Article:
Unfortunately for him the start was too fast: Lewis was going to have to come in for a stop and go penalty for jumping the start.
Lopez was in the wars though, dropping down the order before stopping completely at the end of the first lap with hydraulic problems. His Renault Driver Development team-mate Lucas di Grassi was moving up from last place on the grid, the result of his team running non-standard skirts on his car: despite the tight nature of the Imola circuit he was up to 12th on track by lap seven.
But on lap eight he undid all that good work: he crashed heavily into the barriers at Villenueve, losing his rear wing and tyres, which were flung on track infront of an innocent Olivier Pla. The debris brought out the safety car and prompted the top nine drivers to pit.
Unknown to most spectators Lewis was coming in to serve his penalty, with most teams thinking they'd been blown away. In the pits.
The ART pilot, now thinking he was last despite coming out of the pits ahead of the race leader, followed the two Campos drivers past the safety car after they'd been waved through, and he scampered around the track once again to take his actual pitstop, this time actually coming back out behind the rest of the field as they crawled past. The timing monitors had him leading the race by almost a lap despite Gimmi controlling his nerve to lead the pack away when the race restarted, but a few laps later Lewis was back in the pits for good courtesy of a black flag penalty for overtaking the safety car on track.
“I couldn’t believe it,” said Marco Codello, GP2 series Director of Operations, after the race. Marco sits in the pace car alongside Bernd Maylander at every GP2 race, and seeing Lewis scream past was without doubt the most unexpected thing he’d come across. “I’m going to have to change my pants now,” grinned the Italian. “Seriously, Lewis was flying!”
While Gimmi pushed hard up front only Nelson, now up to second after a good stop, could run at his pace without quite getting on the Italian's rear wing. With a few laps remaining and another podium seemingly in the bag, the Brazilian's car started to slow, allowing the Arden pairing of Ammermüller and Lapierre through to fill the podium as Trident celebrated their first race win ever in only their second race weekend.
Sergio Hernandez meanwhile was another in the wars, the Spaniard retiring from the race with dehydration. The TV cameras had zoomed in on medics attending a Durango in the pits, and in the GP2 hospitality unit, the assembled masses watching the race were full of concern.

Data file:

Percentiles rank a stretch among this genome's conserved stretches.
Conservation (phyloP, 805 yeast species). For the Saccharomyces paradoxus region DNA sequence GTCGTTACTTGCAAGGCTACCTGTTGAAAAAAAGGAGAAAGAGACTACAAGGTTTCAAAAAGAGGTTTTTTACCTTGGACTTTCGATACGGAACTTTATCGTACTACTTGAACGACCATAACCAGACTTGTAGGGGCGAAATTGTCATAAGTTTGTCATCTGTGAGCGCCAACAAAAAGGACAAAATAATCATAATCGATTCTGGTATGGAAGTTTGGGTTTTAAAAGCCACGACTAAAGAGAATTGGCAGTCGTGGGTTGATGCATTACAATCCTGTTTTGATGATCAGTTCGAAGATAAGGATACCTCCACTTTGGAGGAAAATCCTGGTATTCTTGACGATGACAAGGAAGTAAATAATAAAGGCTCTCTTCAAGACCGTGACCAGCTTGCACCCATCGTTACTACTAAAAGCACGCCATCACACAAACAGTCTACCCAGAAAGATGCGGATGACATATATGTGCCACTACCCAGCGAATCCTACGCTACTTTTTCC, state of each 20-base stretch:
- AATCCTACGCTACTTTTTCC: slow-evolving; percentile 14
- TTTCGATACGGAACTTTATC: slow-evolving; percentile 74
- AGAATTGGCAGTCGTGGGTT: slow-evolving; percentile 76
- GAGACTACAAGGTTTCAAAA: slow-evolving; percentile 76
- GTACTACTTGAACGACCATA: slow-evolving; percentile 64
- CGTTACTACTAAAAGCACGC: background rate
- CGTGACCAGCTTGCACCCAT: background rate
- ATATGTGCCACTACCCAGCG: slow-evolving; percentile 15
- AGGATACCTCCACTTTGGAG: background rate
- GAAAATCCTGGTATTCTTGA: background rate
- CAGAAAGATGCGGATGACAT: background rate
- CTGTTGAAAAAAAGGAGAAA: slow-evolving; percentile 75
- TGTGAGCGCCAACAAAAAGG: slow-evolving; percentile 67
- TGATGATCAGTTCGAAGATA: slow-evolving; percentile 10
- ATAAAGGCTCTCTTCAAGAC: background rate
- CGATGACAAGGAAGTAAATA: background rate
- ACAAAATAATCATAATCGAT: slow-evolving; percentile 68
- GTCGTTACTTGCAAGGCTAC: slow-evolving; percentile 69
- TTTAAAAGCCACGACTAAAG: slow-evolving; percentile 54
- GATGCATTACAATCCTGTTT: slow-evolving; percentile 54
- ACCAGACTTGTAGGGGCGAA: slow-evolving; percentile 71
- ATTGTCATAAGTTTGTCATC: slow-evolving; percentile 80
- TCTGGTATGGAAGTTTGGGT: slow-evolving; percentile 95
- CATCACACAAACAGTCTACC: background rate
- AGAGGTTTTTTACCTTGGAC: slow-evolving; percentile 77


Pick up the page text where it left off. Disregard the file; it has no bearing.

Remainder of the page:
“God, is that Monfardini?” someone shrieked. “I hope its not his nuts playing up again.”
“Get with the program!” came the response. “Monfa’s driving for Dams now.”
Sergio looked exhausted, and had to be lifted from the car. But he was back on Sunday morning, ready to race again.
Looking back on the race, Nelson Piquet was in philosophical mood. "I'm still leading the championship," he said later, lying down and staring, unblinking, at the roof of the truck, "it could be worse." Like every racer ever in that position, he didn't believe it.
"What does this win mean for the team?" Gimmi grinned as he walked around the corner, his team chanting his name as they waited for their star to sit in the middle of the photos in waiting. He gestured towards them, laughing. "Look at them!" The champagne was only seconds away, again.
Heikki Kovalainen was back in the paddock for dinner, making a bee line for hospitality boss Christian, who put his usual huge plate of pasta in front of the Renault driver.
"What's the matter Heikki?" someone asked, "don't they feed you enough up there?"
"No, and the food is better here anyway!" he laughed, looking around the fast filling room. "And the people are a bit nicer down here too."
Most of the mechanics were bolting their food down as the sun dropped outside: a number of on track incidents meant they were in for a busy night rebuilding the cars, with Lopez, Carroll, Fauzy, Gommendy, Filippi and Monfardini among the many with work required. Some of the Super Nova mechanics stayed at the track until 04:30 to get the work done, putting off most of their sleep for another day.
"Gentlemen, we had an overly eventful race yesterday," Charlie Whiting told the drivers the next morning in a specially arranged extra briefing. "I'd just like to remind you that racing is supposed to be a non-contact sport." Suitably chastened they returned to their teams, who were yawning behind the cars as the lined up awaiting their slot in the pitlane.
Up front the BCN pair of Yoshimoto and Glock filled the front row, with the former annoyed at losing a podium the day before after speeding in the pitlane and the latter upset at his inability to stamp his authority on the series so far.
Both made good starts in race two to lead the pack around, but di Grassi running into the back of a stationary Adrian Valles on the grid left debris strewn across the front straight and the pack needing to follow the safety car through the pits until it was clear again.
At the restart it was clear that BCN had work to do: Ernesto Viso and Nelson Piquet blew past the pair and were not seen again until the end of the race.
"They were just too fast," a miffed Yoshimoto noted after the race. "There was nothing I could do about their pace."
"It feels fantastic, amazing!" former teammate Viso laughed out loud, hugging everyone in sight after claiming his first win in GP2. "This is so long overdue. I always knew I could win in GP2, and I have never given up even after the bad times last year. This team is fantastic!" he stated before going off to find someone else to wrap his arms around.
But all was not plain sailing. As the safety car had been sent out in the race, a number of drivers were still caught up in the moment, fighting for position. Viso had been one of them. Under investigation by the Stewards, the paddock hummed with uncertainty as everyone waited to hear if Ernie would have his first GP2 win taken from him for passing under yellows. But the iSport team held steady ground. Viso had radioed the pits under safety car to tell them he thought he might have passed Lapierre after the safety car had been deployed. His team had checked with FIA representatives in the pits and had been told Viso’s position was legitimate. Having heard the arguments, the Stewards passed their judgement and Ernie kept his win and the pressure levels lifted.